Jack Kemp was a pro quarterback, a leader in Congress and a Secretary of Housing and Urban Development (“HUD”) who understood the power of free markets and free people. In a few weeks, a new President will begin implementing their vision of the country through executive branch departments. Between now and the election, we will highlight how Kemp fundamentally changed one federal department so important to those of us on the front lines of fighting poverty and homelessness.
I authored this Wall Street Journal op/ed last year which began as follows:
“The history of every civilization teaches us that those who do not find new means to respond to new challenges will perish or decay.” Those were not my words, but President Lyndon Johnson’s wise advice to the nation as he announced the creation of HUD in1965.
Kemp indeed found new means to respond to new challenges. Widely seen as a backwater cabinet department then as now, Kemp showed us what passion and commitment can do for America. Serving under President George H.W. Bush, he was one of the most innovative cabinet secretaries our nation ever saw.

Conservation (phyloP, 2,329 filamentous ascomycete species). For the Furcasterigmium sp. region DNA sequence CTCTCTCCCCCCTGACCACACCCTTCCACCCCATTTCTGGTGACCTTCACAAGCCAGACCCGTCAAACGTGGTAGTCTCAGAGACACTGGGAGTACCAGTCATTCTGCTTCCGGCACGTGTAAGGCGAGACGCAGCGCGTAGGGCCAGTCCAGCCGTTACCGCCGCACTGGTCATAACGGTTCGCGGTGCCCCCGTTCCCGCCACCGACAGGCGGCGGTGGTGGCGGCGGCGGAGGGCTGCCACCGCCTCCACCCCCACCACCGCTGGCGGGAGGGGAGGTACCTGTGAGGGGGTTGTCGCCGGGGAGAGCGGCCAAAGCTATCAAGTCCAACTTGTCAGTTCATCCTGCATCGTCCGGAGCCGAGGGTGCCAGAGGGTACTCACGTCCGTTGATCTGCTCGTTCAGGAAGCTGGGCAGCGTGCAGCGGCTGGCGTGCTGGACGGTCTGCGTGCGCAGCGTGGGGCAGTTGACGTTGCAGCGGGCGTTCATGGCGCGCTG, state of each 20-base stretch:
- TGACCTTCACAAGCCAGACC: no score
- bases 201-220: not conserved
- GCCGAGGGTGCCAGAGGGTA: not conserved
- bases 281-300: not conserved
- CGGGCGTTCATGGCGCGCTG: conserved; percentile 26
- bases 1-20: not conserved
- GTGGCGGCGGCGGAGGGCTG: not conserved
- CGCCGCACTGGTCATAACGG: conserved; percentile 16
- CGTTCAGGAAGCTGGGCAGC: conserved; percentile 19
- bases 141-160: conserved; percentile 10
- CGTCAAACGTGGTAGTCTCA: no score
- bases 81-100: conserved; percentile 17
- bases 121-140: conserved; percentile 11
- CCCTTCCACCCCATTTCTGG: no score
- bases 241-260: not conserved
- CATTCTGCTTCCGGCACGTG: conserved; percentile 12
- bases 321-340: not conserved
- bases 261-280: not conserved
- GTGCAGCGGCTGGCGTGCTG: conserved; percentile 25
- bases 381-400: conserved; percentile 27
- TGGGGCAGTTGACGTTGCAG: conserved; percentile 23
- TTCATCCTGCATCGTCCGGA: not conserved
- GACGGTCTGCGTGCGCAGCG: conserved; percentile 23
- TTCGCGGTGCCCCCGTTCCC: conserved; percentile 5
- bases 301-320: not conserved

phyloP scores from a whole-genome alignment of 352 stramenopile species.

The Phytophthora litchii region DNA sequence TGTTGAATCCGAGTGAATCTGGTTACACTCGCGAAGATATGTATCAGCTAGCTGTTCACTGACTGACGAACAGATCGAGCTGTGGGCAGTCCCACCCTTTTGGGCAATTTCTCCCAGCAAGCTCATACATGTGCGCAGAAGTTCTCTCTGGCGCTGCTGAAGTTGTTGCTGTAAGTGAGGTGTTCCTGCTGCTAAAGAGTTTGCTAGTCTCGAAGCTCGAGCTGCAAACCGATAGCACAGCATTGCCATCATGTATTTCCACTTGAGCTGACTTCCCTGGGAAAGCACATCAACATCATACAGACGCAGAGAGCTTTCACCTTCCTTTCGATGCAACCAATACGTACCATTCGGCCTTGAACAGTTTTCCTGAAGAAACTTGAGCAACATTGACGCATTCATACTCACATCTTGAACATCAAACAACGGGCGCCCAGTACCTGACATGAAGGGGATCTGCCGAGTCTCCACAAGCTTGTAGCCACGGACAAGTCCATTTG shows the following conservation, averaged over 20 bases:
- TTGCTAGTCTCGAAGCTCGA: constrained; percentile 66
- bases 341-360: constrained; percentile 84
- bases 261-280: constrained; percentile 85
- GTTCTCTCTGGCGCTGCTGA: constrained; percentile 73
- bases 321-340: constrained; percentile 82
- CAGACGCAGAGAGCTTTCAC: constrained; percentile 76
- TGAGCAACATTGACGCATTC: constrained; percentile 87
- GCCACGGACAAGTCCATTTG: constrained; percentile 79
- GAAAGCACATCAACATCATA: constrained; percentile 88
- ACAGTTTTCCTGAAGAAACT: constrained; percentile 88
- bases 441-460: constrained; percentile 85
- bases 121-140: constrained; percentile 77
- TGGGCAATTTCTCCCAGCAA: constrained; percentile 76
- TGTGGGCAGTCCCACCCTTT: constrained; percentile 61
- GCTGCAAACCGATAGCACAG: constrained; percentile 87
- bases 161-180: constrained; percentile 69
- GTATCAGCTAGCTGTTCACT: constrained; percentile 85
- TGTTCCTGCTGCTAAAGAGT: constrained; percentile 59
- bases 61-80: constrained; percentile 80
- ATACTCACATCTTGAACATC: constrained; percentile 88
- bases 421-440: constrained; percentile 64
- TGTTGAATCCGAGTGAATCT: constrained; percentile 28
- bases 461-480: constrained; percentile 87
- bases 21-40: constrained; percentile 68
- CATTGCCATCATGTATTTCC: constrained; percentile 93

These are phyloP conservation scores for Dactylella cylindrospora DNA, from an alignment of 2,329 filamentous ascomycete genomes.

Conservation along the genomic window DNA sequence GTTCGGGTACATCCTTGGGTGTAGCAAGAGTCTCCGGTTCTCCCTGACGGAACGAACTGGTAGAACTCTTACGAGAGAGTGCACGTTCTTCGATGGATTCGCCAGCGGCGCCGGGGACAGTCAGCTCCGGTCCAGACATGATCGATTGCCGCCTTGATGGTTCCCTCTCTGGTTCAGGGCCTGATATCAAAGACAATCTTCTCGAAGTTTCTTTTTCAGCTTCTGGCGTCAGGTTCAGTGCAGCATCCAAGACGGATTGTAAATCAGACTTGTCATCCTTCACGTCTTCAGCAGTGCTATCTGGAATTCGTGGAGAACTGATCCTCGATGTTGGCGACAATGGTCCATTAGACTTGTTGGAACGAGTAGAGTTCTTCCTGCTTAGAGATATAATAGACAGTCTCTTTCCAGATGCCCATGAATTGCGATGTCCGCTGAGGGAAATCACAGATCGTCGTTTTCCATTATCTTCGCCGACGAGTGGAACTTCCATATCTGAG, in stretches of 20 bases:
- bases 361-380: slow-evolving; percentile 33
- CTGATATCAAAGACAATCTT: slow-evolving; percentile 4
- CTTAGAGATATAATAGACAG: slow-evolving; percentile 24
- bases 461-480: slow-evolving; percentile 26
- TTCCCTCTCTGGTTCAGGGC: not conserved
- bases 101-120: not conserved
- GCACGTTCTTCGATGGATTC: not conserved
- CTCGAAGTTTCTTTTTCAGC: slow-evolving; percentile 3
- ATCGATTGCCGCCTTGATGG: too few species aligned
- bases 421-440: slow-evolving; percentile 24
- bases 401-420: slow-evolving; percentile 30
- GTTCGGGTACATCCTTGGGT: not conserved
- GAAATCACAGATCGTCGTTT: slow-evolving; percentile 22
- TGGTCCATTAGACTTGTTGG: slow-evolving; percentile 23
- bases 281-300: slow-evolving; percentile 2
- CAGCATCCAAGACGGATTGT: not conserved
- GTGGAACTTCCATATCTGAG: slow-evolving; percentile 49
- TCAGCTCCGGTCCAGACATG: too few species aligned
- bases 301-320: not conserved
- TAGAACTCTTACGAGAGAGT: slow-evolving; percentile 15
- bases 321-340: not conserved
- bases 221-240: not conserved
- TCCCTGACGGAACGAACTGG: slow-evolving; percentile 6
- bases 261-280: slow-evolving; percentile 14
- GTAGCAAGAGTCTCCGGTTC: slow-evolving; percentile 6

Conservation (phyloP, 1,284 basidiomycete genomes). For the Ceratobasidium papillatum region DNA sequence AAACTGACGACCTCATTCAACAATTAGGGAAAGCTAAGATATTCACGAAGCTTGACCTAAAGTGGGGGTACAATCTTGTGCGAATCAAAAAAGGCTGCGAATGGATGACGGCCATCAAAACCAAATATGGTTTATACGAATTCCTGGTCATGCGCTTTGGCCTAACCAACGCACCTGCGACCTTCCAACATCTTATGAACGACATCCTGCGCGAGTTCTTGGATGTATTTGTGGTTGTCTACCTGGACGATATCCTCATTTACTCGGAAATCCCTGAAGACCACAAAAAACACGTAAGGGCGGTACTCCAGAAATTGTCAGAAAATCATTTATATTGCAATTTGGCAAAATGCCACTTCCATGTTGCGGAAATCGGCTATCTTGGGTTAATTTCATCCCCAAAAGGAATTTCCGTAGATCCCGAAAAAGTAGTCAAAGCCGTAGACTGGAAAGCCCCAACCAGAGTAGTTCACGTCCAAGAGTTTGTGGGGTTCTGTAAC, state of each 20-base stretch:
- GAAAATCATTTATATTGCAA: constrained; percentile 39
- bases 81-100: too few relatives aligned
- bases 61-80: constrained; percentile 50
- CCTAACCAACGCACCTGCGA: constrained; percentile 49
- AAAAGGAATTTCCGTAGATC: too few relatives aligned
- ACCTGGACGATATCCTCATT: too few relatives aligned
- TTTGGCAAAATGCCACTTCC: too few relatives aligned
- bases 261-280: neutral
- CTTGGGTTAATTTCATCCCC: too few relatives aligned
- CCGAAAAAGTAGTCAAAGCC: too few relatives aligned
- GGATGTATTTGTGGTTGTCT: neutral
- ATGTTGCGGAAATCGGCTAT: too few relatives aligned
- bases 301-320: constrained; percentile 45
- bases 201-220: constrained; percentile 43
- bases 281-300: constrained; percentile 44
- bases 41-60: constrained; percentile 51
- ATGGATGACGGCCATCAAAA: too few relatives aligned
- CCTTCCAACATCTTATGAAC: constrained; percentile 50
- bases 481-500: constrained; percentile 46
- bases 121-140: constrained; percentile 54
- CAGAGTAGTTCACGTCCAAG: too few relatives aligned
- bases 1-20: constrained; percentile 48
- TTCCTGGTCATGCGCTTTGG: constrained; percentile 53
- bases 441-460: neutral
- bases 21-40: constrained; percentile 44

Jack Kemp’s work continues today through the Jack Kemp Foundation. Following are excerpts from the Foundation’s “Quarterback in the Cabinet” video panel where senior officials who served under Kemp, journalist Morton Kondracke, Center for Neighborhood Enterprise President Bob Woodson and former Indianapolis Mayor Stephen Goldsmith, give us valuable insight into why leadership matters if are to make a difference for those stuck in poverty and destitution.
The video is from 2012, but we it’s worth watching at least once every four years. We found ten ways Jack Kemp made HUD work and will feature a few of them per week between now and the election.
The full video is available here:
3 ways Jack Kemp made HUD work.
- Clear Goals
We had key priorities; expanding home ownership and affordable housing opportunities, creating jobs and economic development …we put these priorities on cards and distributed them everywhere under the tagline “recapturing the American dream.”
- Empower people
The idea was always how can we use our housing programs to help people become empowered, live better lives, acquire the skills and the initiative to become productive members of society.
- Less politics
When liberals see poor people they see a sea of victims, and conservatives see a sea of aliens. That tension continues to exist.